Athletics 2, Tigers 0 (box score)
A funny thing happens when a team doesn’t get any hits: they don’t get any runs. That was the story for the Tigers on Tuesday night as their bats went silent. They managed only four hits all game – just two against starter Brett Anderson across six innings – walked only twice, and went down on strikes eleven times.
Detroit’s only semblance of a threat came in the second inning. Prince Fielder lead off the inning with a bomb to center field that would have cleared the fence had Coco Crisp not timed a jump perfectly to rob it. Delmon Young and Jhonny Peralta followed with back-to-back singles before Andy Dirks and Avisail Garcia each grounded out to end the inning. Who knows what would have happened had Crisp not kept Fielder’s deep fly ball in play? We don’t know for sure that Young and Peralta would have still come away with base hits, but it’s very possible the Tigers plate two-runs that inning and limit Anderson to only five innings.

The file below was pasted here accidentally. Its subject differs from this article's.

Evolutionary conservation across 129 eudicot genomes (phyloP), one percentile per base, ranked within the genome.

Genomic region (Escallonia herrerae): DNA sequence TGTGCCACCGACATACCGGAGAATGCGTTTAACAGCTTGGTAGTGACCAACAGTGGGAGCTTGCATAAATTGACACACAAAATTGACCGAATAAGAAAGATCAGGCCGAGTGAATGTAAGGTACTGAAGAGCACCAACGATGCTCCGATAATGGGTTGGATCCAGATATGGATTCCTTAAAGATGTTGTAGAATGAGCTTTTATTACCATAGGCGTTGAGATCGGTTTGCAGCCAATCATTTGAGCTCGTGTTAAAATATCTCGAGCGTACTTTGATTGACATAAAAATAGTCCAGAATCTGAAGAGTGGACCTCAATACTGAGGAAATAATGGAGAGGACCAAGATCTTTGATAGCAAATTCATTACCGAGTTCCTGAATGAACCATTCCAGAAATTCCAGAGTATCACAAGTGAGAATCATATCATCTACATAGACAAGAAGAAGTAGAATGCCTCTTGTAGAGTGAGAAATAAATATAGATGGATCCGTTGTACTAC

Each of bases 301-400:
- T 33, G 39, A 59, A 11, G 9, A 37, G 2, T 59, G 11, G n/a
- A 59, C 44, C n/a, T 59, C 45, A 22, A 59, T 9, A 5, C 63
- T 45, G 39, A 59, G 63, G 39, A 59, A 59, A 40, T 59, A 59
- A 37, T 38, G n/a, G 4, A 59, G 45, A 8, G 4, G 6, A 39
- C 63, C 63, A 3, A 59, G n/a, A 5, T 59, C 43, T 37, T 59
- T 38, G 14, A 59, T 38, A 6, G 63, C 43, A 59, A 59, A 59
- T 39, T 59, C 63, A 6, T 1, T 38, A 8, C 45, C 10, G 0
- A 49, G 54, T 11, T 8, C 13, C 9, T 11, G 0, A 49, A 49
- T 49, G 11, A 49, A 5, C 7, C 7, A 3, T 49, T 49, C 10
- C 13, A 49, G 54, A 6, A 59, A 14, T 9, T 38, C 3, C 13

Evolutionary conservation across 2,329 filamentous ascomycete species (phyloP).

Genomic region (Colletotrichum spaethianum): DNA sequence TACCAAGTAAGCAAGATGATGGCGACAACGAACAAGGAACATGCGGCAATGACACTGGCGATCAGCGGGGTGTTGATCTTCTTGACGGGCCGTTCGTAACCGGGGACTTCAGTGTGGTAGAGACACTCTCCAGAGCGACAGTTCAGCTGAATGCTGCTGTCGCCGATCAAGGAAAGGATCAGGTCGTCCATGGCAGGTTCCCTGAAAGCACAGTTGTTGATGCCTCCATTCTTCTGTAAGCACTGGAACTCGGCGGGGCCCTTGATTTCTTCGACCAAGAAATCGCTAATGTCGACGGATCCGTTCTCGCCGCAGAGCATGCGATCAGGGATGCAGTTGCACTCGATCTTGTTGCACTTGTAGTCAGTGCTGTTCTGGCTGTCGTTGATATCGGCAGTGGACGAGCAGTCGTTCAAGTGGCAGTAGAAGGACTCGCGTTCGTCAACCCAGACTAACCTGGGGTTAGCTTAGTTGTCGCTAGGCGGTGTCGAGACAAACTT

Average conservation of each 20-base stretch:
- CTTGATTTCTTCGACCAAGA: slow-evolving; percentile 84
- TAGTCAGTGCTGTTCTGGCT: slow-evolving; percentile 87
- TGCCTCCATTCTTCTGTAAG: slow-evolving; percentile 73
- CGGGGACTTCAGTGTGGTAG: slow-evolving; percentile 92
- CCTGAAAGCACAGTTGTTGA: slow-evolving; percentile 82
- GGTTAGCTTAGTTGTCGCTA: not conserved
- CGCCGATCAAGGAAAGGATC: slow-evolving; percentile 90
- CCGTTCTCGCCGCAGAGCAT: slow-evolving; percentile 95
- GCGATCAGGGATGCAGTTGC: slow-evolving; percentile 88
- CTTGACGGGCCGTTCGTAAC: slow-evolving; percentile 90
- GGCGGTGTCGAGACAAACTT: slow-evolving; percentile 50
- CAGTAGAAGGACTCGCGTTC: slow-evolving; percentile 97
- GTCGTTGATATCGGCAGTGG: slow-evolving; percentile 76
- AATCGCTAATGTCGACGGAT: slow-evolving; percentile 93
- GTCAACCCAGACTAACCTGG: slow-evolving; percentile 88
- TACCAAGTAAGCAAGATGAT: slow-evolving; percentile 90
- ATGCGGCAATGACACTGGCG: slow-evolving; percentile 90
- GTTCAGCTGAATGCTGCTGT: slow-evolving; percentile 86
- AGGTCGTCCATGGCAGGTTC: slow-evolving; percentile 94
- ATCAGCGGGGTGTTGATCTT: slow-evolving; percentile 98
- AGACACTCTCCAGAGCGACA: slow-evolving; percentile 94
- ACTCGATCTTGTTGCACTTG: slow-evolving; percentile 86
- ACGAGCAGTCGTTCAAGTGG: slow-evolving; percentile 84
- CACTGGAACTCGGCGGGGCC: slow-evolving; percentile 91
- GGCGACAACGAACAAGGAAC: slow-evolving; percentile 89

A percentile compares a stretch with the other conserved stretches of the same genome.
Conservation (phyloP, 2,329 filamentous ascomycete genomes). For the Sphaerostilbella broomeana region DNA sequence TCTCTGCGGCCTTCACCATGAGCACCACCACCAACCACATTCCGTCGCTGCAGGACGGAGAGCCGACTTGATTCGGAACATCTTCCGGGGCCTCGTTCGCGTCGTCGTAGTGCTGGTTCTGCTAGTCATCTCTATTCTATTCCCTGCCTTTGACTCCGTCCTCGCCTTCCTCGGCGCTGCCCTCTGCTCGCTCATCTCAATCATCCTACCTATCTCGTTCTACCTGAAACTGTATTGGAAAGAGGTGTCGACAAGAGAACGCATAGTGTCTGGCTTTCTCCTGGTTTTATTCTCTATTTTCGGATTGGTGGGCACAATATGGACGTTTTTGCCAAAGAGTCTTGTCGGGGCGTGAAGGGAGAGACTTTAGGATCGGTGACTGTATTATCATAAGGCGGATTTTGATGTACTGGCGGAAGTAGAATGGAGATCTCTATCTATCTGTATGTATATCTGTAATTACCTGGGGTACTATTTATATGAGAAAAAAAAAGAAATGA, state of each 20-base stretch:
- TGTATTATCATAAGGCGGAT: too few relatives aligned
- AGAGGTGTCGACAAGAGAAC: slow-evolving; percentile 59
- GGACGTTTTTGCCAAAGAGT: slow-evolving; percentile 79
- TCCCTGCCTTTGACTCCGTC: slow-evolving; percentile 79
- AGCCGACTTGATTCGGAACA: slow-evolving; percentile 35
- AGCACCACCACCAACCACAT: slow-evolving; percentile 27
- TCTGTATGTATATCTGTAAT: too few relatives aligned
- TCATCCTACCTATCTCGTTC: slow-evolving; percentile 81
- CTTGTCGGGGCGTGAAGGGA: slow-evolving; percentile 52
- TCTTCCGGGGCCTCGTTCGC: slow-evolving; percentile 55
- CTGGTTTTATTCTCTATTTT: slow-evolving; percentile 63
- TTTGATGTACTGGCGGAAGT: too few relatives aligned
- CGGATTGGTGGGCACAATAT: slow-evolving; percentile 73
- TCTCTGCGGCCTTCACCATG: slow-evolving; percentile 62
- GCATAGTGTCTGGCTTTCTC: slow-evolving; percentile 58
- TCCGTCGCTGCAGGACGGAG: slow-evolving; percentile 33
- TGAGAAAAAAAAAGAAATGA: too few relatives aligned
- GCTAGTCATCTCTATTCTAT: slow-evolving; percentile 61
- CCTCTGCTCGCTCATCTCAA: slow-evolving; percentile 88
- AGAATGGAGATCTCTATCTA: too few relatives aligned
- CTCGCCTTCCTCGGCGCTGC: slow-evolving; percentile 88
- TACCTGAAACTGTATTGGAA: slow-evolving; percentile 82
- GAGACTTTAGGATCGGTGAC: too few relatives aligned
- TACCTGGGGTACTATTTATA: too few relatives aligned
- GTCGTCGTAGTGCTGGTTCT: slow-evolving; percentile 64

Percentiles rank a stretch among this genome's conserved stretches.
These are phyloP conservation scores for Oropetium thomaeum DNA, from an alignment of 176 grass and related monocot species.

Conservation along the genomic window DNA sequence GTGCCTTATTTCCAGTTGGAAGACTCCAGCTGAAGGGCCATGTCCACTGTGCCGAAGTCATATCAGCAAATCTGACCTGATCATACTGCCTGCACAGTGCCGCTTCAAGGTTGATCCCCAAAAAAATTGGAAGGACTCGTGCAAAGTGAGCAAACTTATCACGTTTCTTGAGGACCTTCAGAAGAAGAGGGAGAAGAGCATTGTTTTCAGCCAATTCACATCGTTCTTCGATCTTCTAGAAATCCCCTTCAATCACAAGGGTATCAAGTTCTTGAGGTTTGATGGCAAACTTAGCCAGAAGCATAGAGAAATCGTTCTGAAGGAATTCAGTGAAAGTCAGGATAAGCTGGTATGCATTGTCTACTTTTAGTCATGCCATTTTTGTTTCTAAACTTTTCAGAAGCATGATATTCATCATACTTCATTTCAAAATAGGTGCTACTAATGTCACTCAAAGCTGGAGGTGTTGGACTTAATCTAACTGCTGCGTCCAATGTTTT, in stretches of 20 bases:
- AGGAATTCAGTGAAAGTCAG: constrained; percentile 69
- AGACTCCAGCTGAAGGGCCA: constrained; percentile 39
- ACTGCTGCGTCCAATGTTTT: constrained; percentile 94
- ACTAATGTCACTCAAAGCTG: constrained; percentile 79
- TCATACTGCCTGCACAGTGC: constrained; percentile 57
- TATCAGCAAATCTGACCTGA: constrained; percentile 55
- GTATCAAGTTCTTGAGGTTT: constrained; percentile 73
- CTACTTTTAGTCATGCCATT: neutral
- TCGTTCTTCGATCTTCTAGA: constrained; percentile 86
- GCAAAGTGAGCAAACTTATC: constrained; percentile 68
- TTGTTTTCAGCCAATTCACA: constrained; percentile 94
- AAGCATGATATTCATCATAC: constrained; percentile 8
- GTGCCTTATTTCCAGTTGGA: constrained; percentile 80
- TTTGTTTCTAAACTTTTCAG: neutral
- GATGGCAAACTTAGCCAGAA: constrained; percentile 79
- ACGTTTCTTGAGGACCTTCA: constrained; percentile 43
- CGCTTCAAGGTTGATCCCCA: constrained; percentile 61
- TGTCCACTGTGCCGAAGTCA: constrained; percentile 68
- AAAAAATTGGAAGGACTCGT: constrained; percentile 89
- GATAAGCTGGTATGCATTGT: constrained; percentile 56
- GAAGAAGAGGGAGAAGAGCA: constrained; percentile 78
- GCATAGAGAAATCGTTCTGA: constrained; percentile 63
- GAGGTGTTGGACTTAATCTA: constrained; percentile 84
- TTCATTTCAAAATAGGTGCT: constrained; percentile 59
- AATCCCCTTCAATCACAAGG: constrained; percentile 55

We could speculate all night, but the fact is that Crisp made a spectacular play – atoning for his Game Two gaffe – and the Tigers couldn’t muster a competent offensive attack. The big take away from the Game Four loss is that it takes more than zero runs to win a ball game. Hard hitting analysis, I know.
It’s too bad the offense was so silent because it wouldn’t have taken much to steal a win. Anibal Sanchez pitched fairly well, even if he wasn’t particularly sharp, and the bullpen trio of Octavio Dotel, Phil Coke, and Rick Porcello took care of business without running into any trouble.
The good news is that this was really a matchup between Detroit’s fourth best starter and Oakland’s ace, so you don’t really expect to win it, but that doesn’t excuse the goose egg. The Tigers still have Max Scherzer and Justin Verlander (if necessary) in line to pitch in this series, so they have the pitching necessary to get the job done. The bats will need to arrive in Oakland soon, however.